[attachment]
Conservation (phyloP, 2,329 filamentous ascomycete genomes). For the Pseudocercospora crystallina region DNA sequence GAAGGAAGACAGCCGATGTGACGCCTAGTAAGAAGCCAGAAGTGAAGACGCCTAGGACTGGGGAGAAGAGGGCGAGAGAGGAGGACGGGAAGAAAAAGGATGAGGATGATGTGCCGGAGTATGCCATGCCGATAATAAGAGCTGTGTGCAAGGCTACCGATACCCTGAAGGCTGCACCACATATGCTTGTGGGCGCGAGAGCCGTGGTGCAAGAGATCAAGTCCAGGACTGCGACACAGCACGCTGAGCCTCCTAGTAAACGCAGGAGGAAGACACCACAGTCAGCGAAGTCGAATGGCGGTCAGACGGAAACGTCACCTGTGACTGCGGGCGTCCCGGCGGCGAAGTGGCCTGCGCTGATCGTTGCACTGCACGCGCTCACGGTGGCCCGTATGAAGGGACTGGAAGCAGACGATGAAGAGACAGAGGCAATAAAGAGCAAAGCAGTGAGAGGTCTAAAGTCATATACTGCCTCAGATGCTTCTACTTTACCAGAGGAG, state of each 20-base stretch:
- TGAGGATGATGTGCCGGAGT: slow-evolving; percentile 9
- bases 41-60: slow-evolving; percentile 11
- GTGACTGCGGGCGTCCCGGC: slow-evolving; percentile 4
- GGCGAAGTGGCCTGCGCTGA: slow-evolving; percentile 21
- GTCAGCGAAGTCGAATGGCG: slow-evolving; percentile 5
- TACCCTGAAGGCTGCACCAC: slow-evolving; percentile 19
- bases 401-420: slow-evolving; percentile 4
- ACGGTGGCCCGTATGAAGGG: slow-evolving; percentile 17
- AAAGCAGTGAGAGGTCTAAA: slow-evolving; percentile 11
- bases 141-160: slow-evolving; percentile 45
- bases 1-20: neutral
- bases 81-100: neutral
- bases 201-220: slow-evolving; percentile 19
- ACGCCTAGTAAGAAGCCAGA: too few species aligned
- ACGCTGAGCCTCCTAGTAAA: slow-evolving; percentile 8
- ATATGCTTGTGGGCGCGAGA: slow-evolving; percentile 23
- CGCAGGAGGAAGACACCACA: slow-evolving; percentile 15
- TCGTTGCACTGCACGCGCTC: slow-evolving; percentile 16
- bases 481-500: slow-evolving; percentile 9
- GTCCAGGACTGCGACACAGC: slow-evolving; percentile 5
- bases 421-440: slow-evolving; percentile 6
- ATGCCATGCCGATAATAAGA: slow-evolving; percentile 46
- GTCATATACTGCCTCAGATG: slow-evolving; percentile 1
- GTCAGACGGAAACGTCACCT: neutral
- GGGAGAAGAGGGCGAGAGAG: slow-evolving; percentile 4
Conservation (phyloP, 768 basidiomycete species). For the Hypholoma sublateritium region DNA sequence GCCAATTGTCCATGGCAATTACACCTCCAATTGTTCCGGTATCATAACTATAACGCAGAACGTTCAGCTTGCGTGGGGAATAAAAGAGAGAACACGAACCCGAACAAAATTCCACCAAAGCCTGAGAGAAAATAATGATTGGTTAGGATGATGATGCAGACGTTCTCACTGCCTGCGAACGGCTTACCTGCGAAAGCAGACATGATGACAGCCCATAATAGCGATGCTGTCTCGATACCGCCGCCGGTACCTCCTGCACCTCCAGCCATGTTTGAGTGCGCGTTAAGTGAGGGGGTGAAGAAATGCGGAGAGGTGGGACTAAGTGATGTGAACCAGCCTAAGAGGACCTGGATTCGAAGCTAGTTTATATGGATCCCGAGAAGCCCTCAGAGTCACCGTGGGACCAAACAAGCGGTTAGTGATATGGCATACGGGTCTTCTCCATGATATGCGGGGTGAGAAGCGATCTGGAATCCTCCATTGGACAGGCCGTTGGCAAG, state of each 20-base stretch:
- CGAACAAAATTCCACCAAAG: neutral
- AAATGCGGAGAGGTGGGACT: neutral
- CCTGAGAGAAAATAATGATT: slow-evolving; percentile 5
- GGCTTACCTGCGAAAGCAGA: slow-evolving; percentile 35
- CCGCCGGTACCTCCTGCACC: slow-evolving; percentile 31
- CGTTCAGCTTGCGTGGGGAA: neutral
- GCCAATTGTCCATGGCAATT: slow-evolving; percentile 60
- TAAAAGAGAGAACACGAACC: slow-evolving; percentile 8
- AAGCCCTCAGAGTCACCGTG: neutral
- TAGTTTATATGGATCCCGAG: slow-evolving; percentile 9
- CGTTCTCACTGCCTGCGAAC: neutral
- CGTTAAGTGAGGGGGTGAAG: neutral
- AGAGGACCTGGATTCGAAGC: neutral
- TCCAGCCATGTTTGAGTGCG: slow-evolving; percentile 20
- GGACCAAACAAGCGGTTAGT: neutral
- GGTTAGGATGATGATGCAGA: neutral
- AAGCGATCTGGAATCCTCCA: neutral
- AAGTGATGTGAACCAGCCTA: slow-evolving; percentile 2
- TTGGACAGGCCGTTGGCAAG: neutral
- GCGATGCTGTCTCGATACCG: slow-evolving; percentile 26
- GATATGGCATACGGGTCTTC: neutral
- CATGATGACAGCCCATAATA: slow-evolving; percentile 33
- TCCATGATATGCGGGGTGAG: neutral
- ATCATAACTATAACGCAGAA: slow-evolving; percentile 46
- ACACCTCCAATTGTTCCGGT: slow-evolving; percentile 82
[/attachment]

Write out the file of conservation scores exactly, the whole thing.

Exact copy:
Conservation (phyloP, 2,329 filamentous ascomycete genomes). For the Pseudocercospora crystallina region DNA sequence GAAGGAAGACAGCCGATGTGACGCCTAGTAAGAAGCCAGAAGTGAAGACGCCTAGGACTGGGGAGAAGAGGGCGAGAGAGGAGGACGGGAAGAAAAAGGATGAGGATGATGTGCCGGAGTATGCCATGCCGATAATAAGAGCTGTGTGCAAGGCTACCGATACCCTGAAGGCTGCACCACATATGCTTGTGGGCGCGAGAGCCGTGGTGCAAGAGATCAAGTCCAGGACTGCGACACAGCACGCTGAGCCTCCTAGTAAACGCAGGAGGAAGACACCACAGTCAGCGAAGTCGAATGGCGGTCAGACGGAAACGTCACCTGTGACTGCGGGCGTCCCGGCGGCGAAGTGGCCTGCGCTGATCGTTGCACTGCACGCGCTCACGGTGGCCCGTATGAAGGGACTGGAAGCAGACGATGAAGAGACAGAGGCAATAAAGAGCAAAGCAGTGAGAGGTCTAAAGTCATATACTGCCTCAGATGCTTCTACTTTACCAGAGGAG, state of each 20-base stretch:
- TGAGGATGATGTGCCGGAGT: slow-evolving; percentile 9
- bases 41-60: slow-evolving; percentile 11
- GTGACTGCGGGCGTCCCGGC: slow-evolving; percentile 4
- GGCGAAGTGGCCTGCGCTGA: slow-evolving; percentile 21
- GTCAGCGAAGTCGAATGGCG: slow-evolving; percentile 5
- TACCCTGAAGGCTGCACCAC: slow-evolving; percentile 19
- bases 401-420: slow-evolving; percentile 4
- ACGGTGGCCCGTATGAAGGG: slow-evolving; percentile 17
- AAAGCAGTGAGAGGTCTAAA: slow-evolving; percentile 11
- bases 141-160: slow-evolving; percentile 45
- bases 1-20: neutral
- bases 81-100: neutral
- bases 201-220: slow-evolving; percentile 19
- ACGCCTAGTAAGAAGCCAGA: too few species aligned
- ACGCTGAGCCTCCTAGTAAA: slow-evolving; percentile 8
- ATATGCTTGTGGGCGCGAGA: slow-evolving; percentile 23
- CGCAGGAGGAAGACACCACA: slow-evolving; percentile 15
- TCGTTGCACTGCACGCGCTC: slow-evolving; percentile 16
- bases 481-500: slow-evolving; percentile 9
- GTCCAGGACTGCGACACAGC: slow-evolving; percentile 5
- bases 421-440: slow-evolving; percentile 6
- ATGCCATGCCGATAATAAGA: slow-evolving; percentile 46
- GTCATATACTGCCTCAGATG: slow-evolving; percentile 1
- GTCAGACGGAAACGTCACCT: neutral
- GGGAGAAGAGGGCGAGAGAG: slow-evolving; percentile 4
Conservation (phyloP, 768 basidiomycete species). For the Hypholoma sublateritium region DNA sequence GCCAATTGTCCATGGCAATTACACCTCCAATTGTTCCGGTATCATAACTATAACGCAGAACGTTCAGCTTGCGTGGGGAATAAAAGAGAGAACACGAACCCGAACAAAATTCCACCAAAGCCTGAGAGAAAATAATGATTGGTTAGGATGATGATGCAGACGTTCTCACTGCCTGCGAACGGCTTACCTGCGAAAGCAGACATGATGACAGCCCATAATAGCGATGCTGTCTCGATACCGCCGCCGGTACCTCCTGCACCTCCAGCCATGTTTGAGTGCGCGTTAAGTGAGGGGGTGAAGAAATGCGGAGAGGTGGGACTAAGTGATGTGAACCAGCCTAAGAGGACCTGGATTCGAAGCTAGTTTATATGGATCCCGAGAAGCCCTCAGAGTCACCGTGGGACCAAACAAGCGGTTAGTGATATGGCATACGGGTCTTCTCCATGATATGCGGGGTGAGAAGCGATCTGGAATCCTCCATTGGACAGGCCGTTGGCAAG, state of each 20-base stretch:
- CGAACAAAATTCCACCAAAG: neutral
- AAATGCGGAGAGGTGGGACT: neutral
- CCTGAGAGAAAATAATGATT: slow-evolving; percentile 5
- GGCTTACCTGCGAAAGCAGA: slow-evolving; percentile 35
- CCGCCGGTACCTCCTGCACC: slow-evolving; percentile 31
- CGTTCAGCTTGCGTGGGGAA: neutral
- GCCAATTGTCCATGGCAATT: slow-evolving; percentile 60
- TAAAAGAGAGAACACGAACC: slow-evolving; percentile 8
- AAGCCCTCAGAGTCACCGTG: neutral
- TAGTTTATATGGATCCCGAG: slow-evolving; percentile 9
- CGTTCTCACTGCCTGCGAAC: neutral
- CGTTAAGTGAGGGGGTGAAG: neutral
- AGAGGACCTGGATTCGAAGC: neutral
- TCCAGCCATGTTTGAGTGCG: slow-evolving; percentile 20
- GGACCAAACAAGCGGTTAGT: neutral
- GGTTAGGATGATGATGCAGA: neutral
- AAGCGATCTGGAATCCTCCA: neutral
- AAGTGATGTGAACCAGCCTA: slow-evolving; percentile 2
- TTGGACAGGCCGTTGGCAAG: neutral
- GCGATGCTGTCTCGATACCG: slow-evolving; percentile 26
- GATATGGCATACGGGTCTTC: neutral
- CATGATGACAGCCCATAATA: slow-evolving; percentile 33
- TCCATGATATGCGGGGTGAG: neutral
- ATCATAACTATAACGCAGAA: slow-evolving; percentile 46
- ACACCTCCAATTGTTCCGGT: slow-evolving; percentile 82